Or maybe they’ll just sit there and accept having an unambiguous (62-38) vote to remain a member of the European Union thrown back in their face by a coalition of well-off rural English Baby Boomers, ignorant bigots and neoliberal Conservatives.
Who knows? My advice? Run, Scotland, run. Save yourselves.
Wales won’t be going anywhere mind. A net beneficiary of EU funding, they voted narrowly to pass that burden to Westminster and who knows, maybe this vital cash will continue to flow into the valleys.
Or maybe not. My bet would be not. Why should it? Why would English voters who threw their weight behind the economic far right which drove the Leave campaign happily subsidise the unviable Welsh?
They’ve ‘taken back control’.
Ireland is something else again, the dangers of a different order, and so plain for all to see it is chilling to wonder how many people on the mainland blithely voted to bring them into being.
Here a comfortable (56-44) vote to stay in the European Union split broadly along sectarian lines, as had been predicted, and it came as no surprise first thing Friday when Sinn Fein announced their intent to push for a referendum on a united Ireland.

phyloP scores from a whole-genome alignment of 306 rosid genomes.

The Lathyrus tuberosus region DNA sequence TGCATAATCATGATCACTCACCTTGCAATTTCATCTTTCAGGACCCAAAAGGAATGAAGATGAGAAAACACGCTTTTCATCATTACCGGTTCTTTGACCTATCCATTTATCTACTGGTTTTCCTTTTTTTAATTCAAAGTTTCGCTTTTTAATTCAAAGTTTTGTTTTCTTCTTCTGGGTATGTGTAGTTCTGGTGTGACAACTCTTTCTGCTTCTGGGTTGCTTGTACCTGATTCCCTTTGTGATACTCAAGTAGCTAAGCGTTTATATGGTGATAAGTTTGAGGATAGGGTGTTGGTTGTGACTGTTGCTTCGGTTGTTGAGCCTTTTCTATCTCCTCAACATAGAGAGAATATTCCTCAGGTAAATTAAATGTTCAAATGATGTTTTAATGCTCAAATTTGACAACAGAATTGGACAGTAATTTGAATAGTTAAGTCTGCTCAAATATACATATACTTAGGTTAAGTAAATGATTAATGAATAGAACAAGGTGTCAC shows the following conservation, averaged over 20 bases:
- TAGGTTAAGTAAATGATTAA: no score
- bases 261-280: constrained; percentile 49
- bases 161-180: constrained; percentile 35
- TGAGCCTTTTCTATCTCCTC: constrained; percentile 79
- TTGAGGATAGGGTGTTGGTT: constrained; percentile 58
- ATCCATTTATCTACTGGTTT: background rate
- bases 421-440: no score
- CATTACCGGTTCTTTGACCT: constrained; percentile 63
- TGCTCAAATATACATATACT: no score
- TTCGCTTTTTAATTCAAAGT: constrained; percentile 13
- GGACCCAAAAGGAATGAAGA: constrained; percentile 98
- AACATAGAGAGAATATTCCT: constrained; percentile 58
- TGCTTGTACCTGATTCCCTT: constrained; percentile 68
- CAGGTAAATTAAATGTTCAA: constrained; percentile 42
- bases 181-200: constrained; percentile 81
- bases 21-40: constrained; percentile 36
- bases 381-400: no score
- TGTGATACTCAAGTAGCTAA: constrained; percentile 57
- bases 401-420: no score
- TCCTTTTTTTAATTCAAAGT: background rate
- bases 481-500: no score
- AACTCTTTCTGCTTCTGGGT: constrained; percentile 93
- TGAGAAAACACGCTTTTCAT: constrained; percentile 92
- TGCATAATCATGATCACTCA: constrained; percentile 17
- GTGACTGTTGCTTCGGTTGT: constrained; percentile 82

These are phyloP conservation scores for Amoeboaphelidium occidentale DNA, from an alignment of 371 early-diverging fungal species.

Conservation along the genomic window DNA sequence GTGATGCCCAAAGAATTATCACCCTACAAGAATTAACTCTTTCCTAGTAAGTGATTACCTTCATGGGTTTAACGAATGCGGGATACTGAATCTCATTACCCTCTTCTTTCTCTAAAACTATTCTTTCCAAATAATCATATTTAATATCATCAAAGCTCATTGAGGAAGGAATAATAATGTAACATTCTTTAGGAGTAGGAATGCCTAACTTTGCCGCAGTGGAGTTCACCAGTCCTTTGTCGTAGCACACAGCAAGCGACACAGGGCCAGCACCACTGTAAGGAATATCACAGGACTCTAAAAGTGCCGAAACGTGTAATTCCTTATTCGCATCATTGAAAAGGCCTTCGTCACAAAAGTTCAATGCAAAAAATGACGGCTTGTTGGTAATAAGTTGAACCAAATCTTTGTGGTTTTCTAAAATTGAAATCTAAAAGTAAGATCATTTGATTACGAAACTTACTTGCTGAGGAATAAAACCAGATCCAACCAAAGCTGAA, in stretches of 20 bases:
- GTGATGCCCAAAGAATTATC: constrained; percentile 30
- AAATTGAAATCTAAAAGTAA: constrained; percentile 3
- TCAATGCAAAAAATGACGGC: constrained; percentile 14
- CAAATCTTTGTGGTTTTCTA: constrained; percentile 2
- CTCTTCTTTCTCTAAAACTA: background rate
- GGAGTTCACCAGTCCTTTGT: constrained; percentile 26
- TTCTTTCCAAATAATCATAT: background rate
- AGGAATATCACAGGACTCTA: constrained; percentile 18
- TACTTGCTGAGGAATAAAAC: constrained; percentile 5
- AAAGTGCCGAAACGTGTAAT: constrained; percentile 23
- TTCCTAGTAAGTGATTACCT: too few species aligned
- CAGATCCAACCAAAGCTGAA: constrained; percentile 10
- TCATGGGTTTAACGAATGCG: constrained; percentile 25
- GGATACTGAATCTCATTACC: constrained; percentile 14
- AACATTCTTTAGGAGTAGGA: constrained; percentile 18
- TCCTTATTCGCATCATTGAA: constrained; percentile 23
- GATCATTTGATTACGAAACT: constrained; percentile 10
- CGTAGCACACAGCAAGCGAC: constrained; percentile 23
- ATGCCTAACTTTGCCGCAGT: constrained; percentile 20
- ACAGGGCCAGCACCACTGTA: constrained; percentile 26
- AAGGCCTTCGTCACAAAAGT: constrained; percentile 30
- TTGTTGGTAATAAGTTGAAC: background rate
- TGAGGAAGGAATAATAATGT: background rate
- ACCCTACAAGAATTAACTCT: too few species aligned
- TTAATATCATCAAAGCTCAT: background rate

Anyone with any understanding of the Emerald Isle knows quite well the freedom of movement North to South and vice versa has been instrumental in helping keep the peace, certainly in taking the heat out of Republican demands for re-unification.
The strict border controls which must now ensue are sure to infuriate Nationalists the length of the island, and it is hard to see, politically, how a referendum can be avoided.
This said, of course, any move to either grant OR deny such a vote is certain to excite tensions on either side. In summary, we are left crossing fingers, hoping everyone stays around the table, jaw-jaw not war-war.
Optimists only need apply to this school of thought.
Still, we got sovereignty now, eh? There’s that. And all the straight banana stuff.